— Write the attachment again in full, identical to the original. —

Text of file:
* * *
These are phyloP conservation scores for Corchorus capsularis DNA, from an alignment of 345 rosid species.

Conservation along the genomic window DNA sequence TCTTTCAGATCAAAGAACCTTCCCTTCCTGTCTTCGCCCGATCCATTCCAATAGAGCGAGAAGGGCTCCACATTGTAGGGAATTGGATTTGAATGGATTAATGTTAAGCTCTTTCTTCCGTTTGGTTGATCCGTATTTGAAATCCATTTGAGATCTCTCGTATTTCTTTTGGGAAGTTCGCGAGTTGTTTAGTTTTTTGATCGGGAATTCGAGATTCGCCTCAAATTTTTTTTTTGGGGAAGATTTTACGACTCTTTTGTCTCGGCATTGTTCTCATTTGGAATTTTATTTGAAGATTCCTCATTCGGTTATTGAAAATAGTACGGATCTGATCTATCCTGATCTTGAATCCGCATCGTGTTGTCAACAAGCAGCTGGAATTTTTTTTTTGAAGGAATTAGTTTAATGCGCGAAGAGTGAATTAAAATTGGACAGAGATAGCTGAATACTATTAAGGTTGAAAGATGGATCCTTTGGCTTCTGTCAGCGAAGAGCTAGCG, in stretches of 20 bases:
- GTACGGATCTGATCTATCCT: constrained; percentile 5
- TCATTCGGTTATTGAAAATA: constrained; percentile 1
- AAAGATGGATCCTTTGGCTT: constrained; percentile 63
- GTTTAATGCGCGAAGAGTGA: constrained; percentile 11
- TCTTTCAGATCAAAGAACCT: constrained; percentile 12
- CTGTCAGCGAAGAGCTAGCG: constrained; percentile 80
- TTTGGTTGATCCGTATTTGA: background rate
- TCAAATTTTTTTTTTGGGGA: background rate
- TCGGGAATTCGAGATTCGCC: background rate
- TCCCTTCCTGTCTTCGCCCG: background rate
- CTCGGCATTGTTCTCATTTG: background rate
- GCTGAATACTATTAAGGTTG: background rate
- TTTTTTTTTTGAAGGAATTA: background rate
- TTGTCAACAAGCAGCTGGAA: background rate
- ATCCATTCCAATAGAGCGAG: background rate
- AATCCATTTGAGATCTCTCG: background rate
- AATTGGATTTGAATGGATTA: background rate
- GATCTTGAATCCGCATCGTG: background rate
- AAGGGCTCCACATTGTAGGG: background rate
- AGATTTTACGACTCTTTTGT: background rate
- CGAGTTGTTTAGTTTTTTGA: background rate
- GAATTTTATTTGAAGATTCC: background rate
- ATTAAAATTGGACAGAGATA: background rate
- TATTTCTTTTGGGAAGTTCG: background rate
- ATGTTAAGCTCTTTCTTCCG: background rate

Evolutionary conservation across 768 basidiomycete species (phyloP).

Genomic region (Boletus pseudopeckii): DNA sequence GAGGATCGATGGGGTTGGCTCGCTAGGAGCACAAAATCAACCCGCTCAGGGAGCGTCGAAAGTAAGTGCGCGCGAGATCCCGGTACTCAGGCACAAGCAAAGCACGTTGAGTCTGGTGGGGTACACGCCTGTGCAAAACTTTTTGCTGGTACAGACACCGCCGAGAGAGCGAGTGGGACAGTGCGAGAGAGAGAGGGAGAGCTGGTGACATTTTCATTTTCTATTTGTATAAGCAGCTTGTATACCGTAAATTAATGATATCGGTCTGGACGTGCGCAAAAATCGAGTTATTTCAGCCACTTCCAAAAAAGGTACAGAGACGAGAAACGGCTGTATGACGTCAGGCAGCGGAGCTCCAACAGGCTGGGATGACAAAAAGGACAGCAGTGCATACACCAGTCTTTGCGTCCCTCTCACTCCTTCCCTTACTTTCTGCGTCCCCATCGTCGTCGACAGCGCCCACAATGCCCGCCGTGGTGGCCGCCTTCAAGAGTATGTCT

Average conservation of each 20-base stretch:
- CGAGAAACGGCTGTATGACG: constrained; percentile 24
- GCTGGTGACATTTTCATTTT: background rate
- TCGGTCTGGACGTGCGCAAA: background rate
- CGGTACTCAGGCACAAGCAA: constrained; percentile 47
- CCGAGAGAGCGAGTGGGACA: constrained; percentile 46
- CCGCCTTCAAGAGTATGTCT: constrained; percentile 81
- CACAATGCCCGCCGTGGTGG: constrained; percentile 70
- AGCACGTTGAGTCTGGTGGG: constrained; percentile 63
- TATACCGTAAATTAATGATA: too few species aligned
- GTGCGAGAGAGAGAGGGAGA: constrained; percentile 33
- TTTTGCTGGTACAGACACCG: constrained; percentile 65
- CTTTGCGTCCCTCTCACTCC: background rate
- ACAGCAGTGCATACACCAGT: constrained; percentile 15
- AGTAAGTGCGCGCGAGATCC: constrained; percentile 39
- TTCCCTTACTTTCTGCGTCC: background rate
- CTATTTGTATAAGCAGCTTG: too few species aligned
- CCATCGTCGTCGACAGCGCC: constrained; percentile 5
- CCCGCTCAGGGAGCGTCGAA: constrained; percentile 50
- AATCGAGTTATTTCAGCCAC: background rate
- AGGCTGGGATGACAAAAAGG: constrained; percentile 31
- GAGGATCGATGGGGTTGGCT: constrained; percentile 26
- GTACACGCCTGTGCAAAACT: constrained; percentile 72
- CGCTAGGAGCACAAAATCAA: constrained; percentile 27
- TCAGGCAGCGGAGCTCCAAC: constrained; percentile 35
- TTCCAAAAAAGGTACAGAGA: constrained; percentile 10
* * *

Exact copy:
These are phyloP conservation scores for Corchorus capsularis DNA, from an alignment of 345 rosid species.

Conservation along the genomic window DNA sequence TCTTTCAGATCAAAGAACCTTCCCTTCCTGTCTTCGCCCGATCCATTCCAATAGAGCGAGAAGGGCTCCACATTGTAGGGAATTGGATTTGAATGGATTAATGTTAAGCTCTTTCTTCCGTTTGGTTGATCCGTATTTGAAATCCATTTGAGATCTCTCGTATTTCTTTTGGGAAGTTCGCGAGTTGTTTAGTTTTTTGATCGGGAATTCGAGATTCGCCTCAAATTTTTTTTTTGGGGAAGATTTTACGACTCTTTTGTCTCGGCATTGTTCTCATTTGGAATTTTATTTGAAGATTCCTCATTCGGTTATTGAAAATAGTACGGATCTGATCTATCCTGATCTTGAATCCGCATCGTGTTGTCAACAAGCAGCTGGAATTTTTTTTTTGAAGGAATTAGTTTAATGCGCGAAGAGTGAATTAAAATTGGACAGAGATAGCTGAATACTATTAAGGTTGAAAGATGGATCCTTTGGCTTCTGTCAGCGAAGAGCTAGCG, in stretches of 20 bases:
- GTACGGATCTGATCTATCCT: constrained; percentile 5
- TCATTCGGTTATTGAAAATA: constrained; percentile 1
- AAAGATGGATCCTTTGGCTT: constrained; percentile 63
- GTTTAATGCGCGAAGAGTGA: constrained; percentile 11
- TCTTTCAGATCAAAGAACCT: constrained; percentile 12
- CTGTCAGCGAAGAGCTAGCG: constrained; percentile 80
- TTTGGTTGATCCGTATTTGA: background rate
- TCAAATTTTTTTTTTGGGGA: background rate
- TCGGGAATTCGAGATTCGCC: background rate
- TCCCTTCCTGTCTTCGCCCG: background rate
- CTCGGCATTGTTCTCATTTG: background rate
- GCTGAATACTATTAAGGTTG: background rate
- TTTTTTTTTTGAAGGAATTA: background rate
- TTGTCAACAAGCAGCTGGAA: background rate
- ATCCATTCCAATAGAGCGAG: background rate
- AATCCATTTGAGATCTCTCG: background rate
- AATTGGATTTGAATGGATTA: background rate
- GATCTTGAATCCGCATCGTG: background rate
- AAGGGCTCCACATTGTAGGG: background rate
- AGATTTTACGACTCTTTTGT: background rate
- CGAGTTGTTTAGTTTTTTGA: background rate
- GAATTTTATTTGAAGATTCC: background rate
- ATTAAAATTGGACAGAGATA: background rate
- TATTTCTTTTGGGAAGTTCG: background rate
- ATGTTAAGCTCTTTCTTCCG: background rate

Evolutionary conservation across 768 basidiomycete species (phyloP).

Genomic region (Boletus pseudopeckii): DNA sequence GAGGATCGATGGGGTTGGCTCGCTAGGAGCACAAAATCAACCCGCTCAGGGAGCGTCGAAAGTAAGTGCGCGCGAGATCCCGGTACTCAGGCACAAGCAAAGCACGTTGAGTCTGGTGGGGTACACGCCTGTGCAAAACTTTTTGCTGGTACAGACACCGCCGAGAGAGCGAGTGGGACAGTGCGAGAGAGAGAGGGAGAGCTGGTGACATTTTCATTTTCTATTTGTATAAGCAGCTTGTATACCGTAAATTAATGATATCGGTCTGGACGTGCGCAAAAATCGAGTTATTTCAGCCACTTCCAAAAAAGGTACAGAGACGAGAAACGGCTGTATGACGTCAGGCAGCGGAGCTCCAACAGGCTGGGATGACAAAAAGGACAGCAGTGCATACACCAGTCTTTGCGTCCCTCTCACTCCTTCCCTTACTTTCTGCGTCCCCATCGTCGTCGACAGCGCCCACAATGCCCGCCGTGGTGGCCGCCTTCAAGAGTATGTCT

Average conservation of each 20-base stretch:
- CGAGAAACGGCTGTATGACG: constrained; percentile 24
- GCTGGTGACATTTTCATTTT: background rate
- TCGGTCTGGACGTGCGCAAA: background rate
- CGGTACTCAGGCACAAGCAA: constrained; percentile 47
- CCGAGAGAGCGAGTGGGACA: constrained; percentile 46
- CCGCCTTCAAGAGTATGTCT: constrained; percentile 81
- CACAATGCCCGCCGTGGTGG: constrained; percentile 70
- AGCACGTTGAGTCTGGTGGG: constrained; percentile 63
- TATACCGTAAATTAATGATA: too few species aligned
- GTGCGAGAGAGAGAGGGAGA: constrained; percentile 33
- TTTTGCTGGTACAGACACCG: constrained; percentile 65
- CTTTGCGTCCCTCTCACTCC: background rate
- ACAGCAGTGCATACACCAGT: constrained; percentile 15
- AGTAAGTGCGCGCGAGATCC: constrained; percentile 39
- TTCCCTTACTTTCTGCGTCC: background rate
- CTATTTGTATAAGCAGCTTG: too few species aligned
- CCATCGTCGTCGACAGCGCC: constrained; percentile 5
- CCCGCTCAGGGAGCGTCGAA: constrained; percentile 50
- AATCGAGTTATTTCAGCCAC: background rate
- AGGCTGGGATGACAAAAAGG: constrained; percentile 31
- GAGGATCGATGGGGTTGGCT: constrained; percentile 26
- GTACACGCCTGTGCAAAACT: constrained; percentile 72
- CGCTAGGAGCACAAAATCAA: constrained; percentile 27
- TCAGGCAGCGGAGCTCCAAC: constrained; percentile 35
- TTCCAAAAAAGGTACAGAGA: constrained; percentile 10